Global appetite for risk is UP! Currency report Oct 17By james tweed • Oct 17th, 2011 • Category: Currency
Significant items this week:
Tues 18th Oct UK – CPI, RPI
EU – German economic sentiment survey
Wed 19th Oct US – CPI, Building permits and housing starts
Thurs 20th Oct UK – Retail Sales
US – Existing home sales, Philadelphia Fed Manufacturing
Fri 21st Oct UK – Public sector borrowing
Thank you for downloading the foreign exchange market report podcast from Coracle Online and Crossbar fx for October 17th 2011.
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Now for the foreign exchange report and once again the global appetite for risk improved last week as Eurozone policy makers appeared to move closer towards resolving the E.M.U debt crisis. Everyone is cautious though as the global economic picture is unsettled with each new poor economic data release. The Euro has maintained its strength despite more downgrades: this time it was Spain’s sovereign credit rating, and their banks. The European financial stability facility has been expanded to 440 billion Euros and Slovakia eventually signed off on it. Everyone is agreed that Greece will get its next tranche of bailout funds next month. So one could be forgiven for thinking that all was well in the garden of Europe. After all, we’ve had 10 days of continuous rises on the equity markets and a strong currency but what is of greater importance is the long term outlook and frankly it’s not good. Creating bailout funds is, in short, creating more debt for tomorrow in order to survive today… but the debt doesn’t go away. The economy is not picking up and US consumers, and to a degree the Chinese, have slowed down. The fund isn’t big enough to bail out a large economy, say Spain, should they get into further trouble, so there’s plenty to occupy those looking further afield than the next few weeks. They have talked Euro weakness for a year now.. but here we are , still under 1.15 against the Pound.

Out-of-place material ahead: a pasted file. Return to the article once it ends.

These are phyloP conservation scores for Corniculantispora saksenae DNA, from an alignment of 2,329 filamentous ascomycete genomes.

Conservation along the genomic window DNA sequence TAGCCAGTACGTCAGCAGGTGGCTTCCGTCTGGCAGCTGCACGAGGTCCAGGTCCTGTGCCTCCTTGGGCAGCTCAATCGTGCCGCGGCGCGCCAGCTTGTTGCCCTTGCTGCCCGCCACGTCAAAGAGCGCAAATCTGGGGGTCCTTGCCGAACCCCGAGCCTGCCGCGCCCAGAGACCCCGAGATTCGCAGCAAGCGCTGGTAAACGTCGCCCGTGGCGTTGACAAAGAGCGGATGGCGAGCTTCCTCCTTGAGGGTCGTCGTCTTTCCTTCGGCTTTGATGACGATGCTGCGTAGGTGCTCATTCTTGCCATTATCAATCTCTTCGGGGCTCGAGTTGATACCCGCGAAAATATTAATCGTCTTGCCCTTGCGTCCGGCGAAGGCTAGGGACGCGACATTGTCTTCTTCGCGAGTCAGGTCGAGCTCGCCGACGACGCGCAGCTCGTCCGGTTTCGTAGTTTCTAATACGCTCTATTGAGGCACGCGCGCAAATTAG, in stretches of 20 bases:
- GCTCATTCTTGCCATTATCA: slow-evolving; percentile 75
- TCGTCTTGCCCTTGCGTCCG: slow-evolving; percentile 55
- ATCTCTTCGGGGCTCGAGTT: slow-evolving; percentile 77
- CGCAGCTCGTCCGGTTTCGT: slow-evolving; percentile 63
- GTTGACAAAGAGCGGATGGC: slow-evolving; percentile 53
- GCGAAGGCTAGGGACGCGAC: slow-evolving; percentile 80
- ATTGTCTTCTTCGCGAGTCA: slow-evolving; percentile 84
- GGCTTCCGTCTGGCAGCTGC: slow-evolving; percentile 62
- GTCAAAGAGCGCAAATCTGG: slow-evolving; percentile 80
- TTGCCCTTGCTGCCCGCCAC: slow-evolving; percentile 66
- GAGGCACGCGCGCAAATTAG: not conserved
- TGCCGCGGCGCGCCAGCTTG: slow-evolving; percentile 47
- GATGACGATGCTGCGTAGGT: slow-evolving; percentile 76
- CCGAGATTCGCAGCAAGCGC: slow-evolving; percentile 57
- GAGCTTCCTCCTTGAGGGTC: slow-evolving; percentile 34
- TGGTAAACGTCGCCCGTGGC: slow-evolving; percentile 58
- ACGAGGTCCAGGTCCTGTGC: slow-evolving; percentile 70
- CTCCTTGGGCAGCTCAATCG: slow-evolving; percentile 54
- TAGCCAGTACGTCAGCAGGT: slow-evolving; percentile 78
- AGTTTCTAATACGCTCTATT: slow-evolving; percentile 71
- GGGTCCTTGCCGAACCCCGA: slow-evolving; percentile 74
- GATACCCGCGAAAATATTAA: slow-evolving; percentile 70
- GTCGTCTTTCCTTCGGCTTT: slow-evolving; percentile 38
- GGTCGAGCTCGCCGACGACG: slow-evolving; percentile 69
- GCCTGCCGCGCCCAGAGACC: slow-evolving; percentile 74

In the UK the economic outlook continues to cause concern. Unemployment data shows that the UK’s jobless rate is at its highest for 17 years, with unemployment up 114,000 in September. The total is now 2.57 million, and the down-grading of 12 banks’ credit ratings hasn’t filled the market with optimism. Inflation is expected to increase and there is talk of the economy stalling, again, but, when growth is at 0.1%, there isn’t much room to manoeuvre. In fact the margin of error in measuring output is such that the reality is we are flat lining anyway.
Thanks for listening